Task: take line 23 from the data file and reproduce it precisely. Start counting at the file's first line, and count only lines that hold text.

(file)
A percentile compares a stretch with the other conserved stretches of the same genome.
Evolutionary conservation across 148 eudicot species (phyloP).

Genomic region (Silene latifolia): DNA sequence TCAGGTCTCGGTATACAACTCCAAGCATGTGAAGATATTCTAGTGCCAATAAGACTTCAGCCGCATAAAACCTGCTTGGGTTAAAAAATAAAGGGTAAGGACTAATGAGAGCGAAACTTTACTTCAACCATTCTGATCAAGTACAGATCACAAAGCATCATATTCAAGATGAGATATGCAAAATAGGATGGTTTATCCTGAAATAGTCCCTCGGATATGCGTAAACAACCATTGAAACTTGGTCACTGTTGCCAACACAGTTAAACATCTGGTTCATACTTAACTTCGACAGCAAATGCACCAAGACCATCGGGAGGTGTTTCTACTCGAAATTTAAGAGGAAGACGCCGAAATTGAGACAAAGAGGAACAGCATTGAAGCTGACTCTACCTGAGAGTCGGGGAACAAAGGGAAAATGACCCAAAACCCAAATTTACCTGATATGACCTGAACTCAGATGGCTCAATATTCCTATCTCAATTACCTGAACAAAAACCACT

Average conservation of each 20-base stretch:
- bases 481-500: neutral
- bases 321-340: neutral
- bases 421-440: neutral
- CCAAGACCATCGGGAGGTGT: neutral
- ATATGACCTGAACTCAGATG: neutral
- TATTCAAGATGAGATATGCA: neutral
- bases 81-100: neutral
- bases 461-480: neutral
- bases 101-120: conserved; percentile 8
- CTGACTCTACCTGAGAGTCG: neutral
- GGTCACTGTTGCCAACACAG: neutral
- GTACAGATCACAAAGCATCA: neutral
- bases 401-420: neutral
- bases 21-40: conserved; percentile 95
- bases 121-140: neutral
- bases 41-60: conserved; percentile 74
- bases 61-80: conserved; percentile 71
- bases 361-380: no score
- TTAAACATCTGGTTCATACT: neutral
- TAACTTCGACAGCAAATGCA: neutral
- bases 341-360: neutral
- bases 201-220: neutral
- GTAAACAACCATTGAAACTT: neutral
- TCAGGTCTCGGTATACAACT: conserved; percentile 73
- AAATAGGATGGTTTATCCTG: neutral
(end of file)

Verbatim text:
- TTAAACATCTGGTTCATACT: neutral